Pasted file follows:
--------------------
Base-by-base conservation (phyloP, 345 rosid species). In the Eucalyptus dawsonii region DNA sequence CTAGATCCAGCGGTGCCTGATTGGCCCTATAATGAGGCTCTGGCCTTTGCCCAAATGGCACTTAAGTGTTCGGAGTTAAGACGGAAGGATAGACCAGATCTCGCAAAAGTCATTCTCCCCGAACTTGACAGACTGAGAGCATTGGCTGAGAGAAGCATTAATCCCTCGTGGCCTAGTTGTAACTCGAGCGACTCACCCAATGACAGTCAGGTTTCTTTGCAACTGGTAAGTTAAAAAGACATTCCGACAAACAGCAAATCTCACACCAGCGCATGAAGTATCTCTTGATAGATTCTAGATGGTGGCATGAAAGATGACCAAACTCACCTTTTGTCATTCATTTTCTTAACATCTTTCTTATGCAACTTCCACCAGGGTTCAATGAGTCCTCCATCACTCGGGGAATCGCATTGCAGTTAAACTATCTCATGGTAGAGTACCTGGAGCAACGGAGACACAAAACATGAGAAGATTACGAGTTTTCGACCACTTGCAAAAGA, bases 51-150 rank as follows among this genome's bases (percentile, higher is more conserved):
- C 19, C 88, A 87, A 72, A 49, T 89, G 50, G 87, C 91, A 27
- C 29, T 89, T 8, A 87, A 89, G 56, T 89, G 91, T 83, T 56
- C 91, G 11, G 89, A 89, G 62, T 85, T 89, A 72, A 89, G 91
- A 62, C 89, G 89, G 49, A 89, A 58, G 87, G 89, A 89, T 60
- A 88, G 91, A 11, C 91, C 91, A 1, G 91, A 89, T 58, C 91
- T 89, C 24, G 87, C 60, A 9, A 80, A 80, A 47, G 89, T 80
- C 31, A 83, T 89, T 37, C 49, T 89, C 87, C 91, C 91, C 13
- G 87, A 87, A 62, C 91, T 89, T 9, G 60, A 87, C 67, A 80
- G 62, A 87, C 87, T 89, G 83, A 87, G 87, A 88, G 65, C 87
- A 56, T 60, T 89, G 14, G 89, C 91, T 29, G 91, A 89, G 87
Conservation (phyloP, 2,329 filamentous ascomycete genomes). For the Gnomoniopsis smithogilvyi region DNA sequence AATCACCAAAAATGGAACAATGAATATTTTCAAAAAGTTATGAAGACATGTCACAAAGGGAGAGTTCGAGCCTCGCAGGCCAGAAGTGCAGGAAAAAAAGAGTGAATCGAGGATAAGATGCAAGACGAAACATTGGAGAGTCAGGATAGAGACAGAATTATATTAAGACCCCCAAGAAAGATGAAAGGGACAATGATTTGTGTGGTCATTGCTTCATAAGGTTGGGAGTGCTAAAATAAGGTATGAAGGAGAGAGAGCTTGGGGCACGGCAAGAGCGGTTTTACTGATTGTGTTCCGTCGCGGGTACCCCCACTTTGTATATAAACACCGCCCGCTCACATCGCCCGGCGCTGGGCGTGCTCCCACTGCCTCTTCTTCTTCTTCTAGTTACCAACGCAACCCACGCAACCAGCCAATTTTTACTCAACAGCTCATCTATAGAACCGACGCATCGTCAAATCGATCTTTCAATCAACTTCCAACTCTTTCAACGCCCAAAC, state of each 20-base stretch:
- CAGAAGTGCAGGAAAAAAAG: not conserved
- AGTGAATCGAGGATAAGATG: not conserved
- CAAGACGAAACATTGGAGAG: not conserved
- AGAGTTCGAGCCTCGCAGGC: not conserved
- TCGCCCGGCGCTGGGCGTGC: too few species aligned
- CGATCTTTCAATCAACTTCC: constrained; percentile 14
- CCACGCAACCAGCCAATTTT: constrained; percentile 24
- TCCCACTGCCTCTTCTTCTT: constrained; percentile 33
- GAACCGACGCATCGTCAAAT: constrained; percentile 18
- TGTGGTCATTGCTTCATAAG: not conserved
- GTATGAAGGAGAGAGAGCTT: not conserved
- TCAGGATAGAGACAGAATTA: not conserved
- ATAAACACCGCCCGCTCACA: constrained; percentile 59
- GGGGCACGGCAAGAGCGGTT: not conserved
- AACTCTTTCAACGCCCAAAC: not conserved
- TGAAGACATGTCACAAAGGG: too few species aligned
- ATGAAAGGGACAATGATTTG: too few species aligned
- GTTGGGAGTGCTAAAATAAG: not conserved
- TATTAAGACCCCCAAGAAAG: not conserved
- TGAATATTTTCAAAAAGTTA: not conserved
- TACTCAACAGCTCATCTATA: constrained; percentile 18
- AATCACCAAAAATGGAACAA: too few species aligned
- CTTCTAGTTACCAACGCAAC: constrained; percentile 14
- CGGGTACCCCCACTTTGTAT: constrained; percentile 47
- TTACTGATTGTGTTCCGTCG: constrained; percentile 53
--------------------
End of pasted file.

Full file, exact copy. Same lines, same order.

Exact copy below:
Base-by-base conservation (phyloP, 345 rosid species). In the Eucalyptus dawsonii region DNA sequence CTAGATCCAGCGGTGCCTGATTGGCCCTATAATGAGGCTCTGGCCTTTGCCCAAATGGCACTTAAGTGTTCGGAGTTAAGACGGAAGGATAGACCAGATCTCGCAAAAGTCATTCTCCCCGAACTTGACAGACTGAGAGCATTGGCTGAGAGAAGCATTAATCCCTCGTGGCCTAGTTGTAACTCGAGCGACTCACCCAATGACAGTCAGGTTTCTTTGCAACTGGTAAGTTAAAAAGACATTCCGACAAACAGCAAATCTCACACCAGCGCATGAAGTATCTCTTGATAGATTCTAGATGGTGGCATGAAAGATGACCAAACTCACCTTTTGTCATTCATTTTCTTAACATCTTTCTTATGCAACTTCCACCAGGGTTCAATGAGTCCTCCATCACTCGGGGAATCGCATTGCAGTTAAACTATCTCATGGTAGAGTACCTGGAGCAACGGAGACACAAAACATGAGAAGATTACGAGTTTTCGACCACTTGCAAAAGA, bases 51-150 rank as follows among this genome's bases (percentile, higher is more conserved):
- C 19, C 88, A 87, A 72, A 49, T 89, G 50, G 87, C 91, A 27
- C 29, T 89, T 8, A 87, A 89, G 56, T 89, G 91, T 83, T 56
- C 91, G 11, G 89, A 89, G 62, T 85, T 89, A 72, A 89, G 91
- A 62, C 89, G 89, G 49, A 89, A 58, G 87, G 89, A 89, T 60
- A 88, G 91, A 11, C 91, C 91, A 1, G 91, A 89, T 58, C 91
- T 89, C 24, G 87, C 60, A 9, A 80, A 80, A 47, G 89, T 80
- C 31, A 83, T 89, T 37, C 49, T 89, C 87, C 91, C 91, C 13
- G 87, A 87, A 62, C 91, T 89, T 9, G 60, A 87, C 67, A 80
- G 62, A 87, C 87, T 89, G 83, A 87, G 87, A 88, G 65, C 87
- A 56, T 60, T 89, G 14, G 89, C 91, T 29, G 91, A 89, G 87
Conservation (phyloP, 2,329 filamentous ascomycete genomes). For the Gnomoniopsis smithogilvyi region DNA sequence AATCACCAAAAATGGAACAATGAATATTTTCAAAAAGTTATGAAGACATGTCACAAAGGGAGAGTTCGAGCCTCGCAGGCCAGAAGTGCAGGAAAAAAAGAGTGAATCGAGGATAAGATGCAAGACGAAACATTGGAGAGTCAGGATAGAGACAGAATTATATTAAGACCCCCAAGAAAGATGAAAGGGACAATGATTTGTGTGGTCATTGCTTCATAAGGTTGGGAGTGCTAAAATAAGGTATGAAGGAGAGAGAGCTTGGGGCACGGCAAGAGCGGTTTTACTGATTGTGTTCCGTCGCGGGTACCCCCACTTTGTATATAAACACCGCCCGCTCACATCGCCCGGCGCTGGGCGTGCTCCCACTGCCTCTTCTTCTTCTTCTAGTTACCAACGCAACCCACGCAACCAGCCAATTTTTACTCAACAGCTCATCTATAGAACCGACGCATCGTCAAATCGATCTTTCAATCAACTTCCAACTCTTTCAACGCCCAAAC, state of each 20-base stretch:
- CAGAAGTGCAGGAAAAAAAG: not conserved
- AGTGAATCGAGGATAAGATG: not conserved
- CAAGACGAAACATTGGAGAG: not conserved
- AGAGTTCGAGCCTCGCAGGC: not conserved
- TCGCCCGGCGCTGGGCGTGC: too few species aligned
- CGATCTTTCAATCAACTTCC: constrained; percentile 14
- CCACGCAACCAGCCAATTTT: constrained; percentile 24
- TCCCACTGCCTCTTCTTCTT: constrained; percentile 33
- GAACCGACGCATCGTCAAAT: constrained; percentile 18
- TGTGGTCATTGCTTCATAAG: not conserved
- GTATGAAGGAGAGAGAGCTT: not conserved
- TCAGGATAGAGACAGAATTA: not conserved
- ATAAACACCGCCCGCTCACA: constrained; percentile 59
- GGGGCACGGCAAGAGCGGTT: not conserved
- AACTCTTTCAACGCCCAAAC: not conserved
- TGAAGACATGTCACAAAGGG: too few species aligned
- ATGAAAGGGACAATGATTTG: too few species aligned
- GTTGGGAGTGCTAAAATAAG: not conserved
- TATTAAGACCCCCAAGAAAG: not conserved
- TGAATATTTTCAAAAAGTTA: not conserved
- TACTCAACAGCTCATCTATA: constrained; percentile 18
- AATCACCAAAAATGGAACAA: too few species aligned
- CTTCTAGTTACCAACGCAAC: constrained; percentile 14
- CGGGTACCCCCACTTTGTAT: constrained; percentile 47
- TTACTGATTGTGTTCCGTCG: constrained; percentile 53